How I’d Fix One Simple Debate

Look at this:

Last week the department said that, per the Obama Administration’s statement that the government must still enforce DOMA until it is repealed, it would be business as usual and deportations should continue.

LGBT rights groups were quick to condemn the move and it now seems their voices are being echoed by legislators.

And this:

Equality California, the major gay rights organization, is looking into whether or not it will push for a pro-gay marriage ballot measure sometime very soon, probably 2012.

And this:

Governor Deval Patrick nominated Barbara A. Lenk to the Massachusetts Supreme Judicial Court yesterday, choosing an openly gay appellate judge who wed her partner following the high court’s landmark decision legalizing same-sex marriage.

If confirmed, Lenk would be the first openly gay member of the Massachusetts high court and just one of a handful of openly gay state supreme court justices in the country, according to gay rights advocates.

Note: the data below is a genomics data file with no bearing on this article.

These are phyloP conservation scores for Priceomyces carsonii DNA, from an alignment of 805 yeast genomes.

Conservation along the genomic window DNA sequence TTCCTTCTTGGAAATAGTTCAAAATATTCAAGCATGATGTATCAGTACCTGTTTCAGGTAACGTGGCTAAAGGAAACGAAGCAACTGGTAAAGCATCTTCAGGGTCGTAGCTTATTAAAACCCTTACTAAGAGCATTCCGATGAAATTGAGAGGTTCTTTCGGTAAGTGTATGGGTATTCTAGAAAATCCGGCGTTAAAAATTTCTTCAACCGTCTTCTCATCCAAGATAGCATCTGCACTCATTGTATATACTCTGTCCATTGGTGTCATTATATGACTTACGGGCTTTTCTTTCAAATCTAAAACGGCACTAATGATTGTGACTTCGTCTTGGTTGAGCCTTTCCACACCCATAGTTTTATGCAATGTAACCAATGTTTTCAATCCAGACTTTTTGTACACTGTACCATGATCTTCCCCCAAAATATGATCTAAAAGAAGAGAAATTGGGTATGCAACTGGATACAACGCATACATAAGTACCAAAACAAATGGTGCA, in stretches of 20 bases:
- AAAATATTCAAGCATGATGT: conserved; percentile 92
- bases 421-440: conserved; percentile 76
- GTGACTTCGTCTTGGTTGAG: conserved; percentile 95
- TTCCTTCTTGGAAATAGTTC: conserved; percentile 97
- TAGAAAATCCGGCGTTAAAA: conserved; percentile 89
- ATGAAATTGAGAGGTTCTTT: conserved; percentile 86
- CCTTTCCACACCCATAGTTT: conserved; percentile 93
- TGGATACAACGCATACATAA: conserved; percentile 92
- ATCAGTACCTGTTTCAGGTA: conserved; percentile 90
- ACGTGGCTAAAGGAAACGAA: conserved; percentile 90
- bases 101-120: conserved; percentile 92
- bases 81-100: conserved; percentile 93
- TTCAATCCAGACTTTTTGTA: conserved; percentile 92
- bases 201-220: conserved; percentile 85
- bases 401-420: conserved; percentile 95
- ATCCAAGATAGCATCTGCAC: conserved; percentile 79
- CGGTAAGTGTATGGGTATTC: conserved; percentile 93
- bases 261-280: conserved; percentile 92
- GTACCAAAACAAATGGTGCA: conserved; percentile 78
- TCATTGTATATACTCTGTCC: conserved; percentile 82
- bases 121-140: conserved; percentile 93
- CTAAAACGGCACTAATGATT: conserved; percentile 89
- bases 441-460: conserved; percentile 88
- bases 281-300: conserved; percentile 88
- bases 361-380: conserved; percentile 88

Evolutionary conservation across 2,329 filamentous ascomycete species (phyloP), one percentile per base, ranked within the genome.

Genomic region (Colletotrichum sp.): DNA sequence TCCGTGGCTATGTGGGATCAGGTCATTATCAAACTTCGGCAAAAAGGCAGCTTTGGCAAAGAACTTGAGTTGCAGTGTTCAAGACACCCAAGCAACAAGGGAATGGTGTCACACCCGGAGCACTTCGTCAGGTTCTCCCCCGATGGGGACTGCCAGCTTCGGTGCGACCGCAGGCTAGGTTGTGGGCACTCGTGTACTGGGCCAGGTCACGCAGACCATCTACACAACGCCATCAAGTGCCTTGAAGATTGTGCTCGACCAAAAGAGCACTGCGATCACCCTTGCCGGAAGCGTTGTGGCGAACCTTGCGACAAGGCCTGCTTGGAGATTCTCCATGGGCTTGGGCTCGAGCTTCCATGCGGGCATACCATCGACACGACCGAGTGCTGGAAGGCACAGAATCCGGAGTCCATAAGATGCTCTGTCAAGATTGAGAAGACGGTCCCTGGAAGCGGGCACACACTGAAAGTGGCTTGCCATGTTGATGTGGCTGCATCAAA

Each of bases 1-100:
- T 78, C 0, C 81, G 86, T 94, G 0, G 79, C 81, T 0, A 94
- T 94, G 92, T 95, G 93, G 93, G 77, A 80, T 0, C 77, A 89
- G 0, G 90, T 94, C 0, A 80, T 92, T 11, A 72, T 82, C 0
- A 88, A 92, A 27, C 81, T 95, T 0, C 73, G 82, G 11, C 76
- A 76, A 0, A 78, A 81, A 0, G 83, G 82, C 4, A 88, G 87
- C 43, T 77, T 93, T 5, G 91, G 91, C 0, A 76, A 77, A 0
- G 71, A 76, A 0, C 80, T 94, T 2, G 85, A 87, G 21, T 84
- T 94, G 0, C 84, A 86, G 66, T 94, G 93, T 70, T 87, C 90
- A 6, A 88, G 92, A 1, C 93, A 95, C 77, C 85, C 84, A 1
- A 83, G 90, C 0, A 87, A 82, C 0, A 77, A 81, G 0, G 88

Most issues are won or lost by marketing. Here’s my advice: stop saying “gay rights”. I think we’ve all learned that most people don’t mind trampling a few “rights” every once in a while. Most people see giving someone a “right” as taking something away from someone else (usually themselves). Like those crazy people that think if gays have the right to marry, their wife and baby will explode. Instead, call it “gay freedoms”. Who can argue with freedom?

You: “I think all gay people have rights to love who they want.”
Someone else: “Pft, it’s not a right. Screw them.”


You: “I think all gay people should have the freedom to love who they want.”
Someone else: “Yeah I don’t think they should have that freedom.”
You: “What do you have against freedom? You hate America!”


Want to know when stuff like this is published?
Sign up for my email list.

Photo of Justin Harter


Justin has been around the Internet long enough to remember when people started saying “content is king”.

He has worked for some of Indiana’s largest companies, state government, taught college-level courses, and about 1.1M people see his work every year.

You’ll probably see him around Indianapolis on a bicycle.

Leave a Comment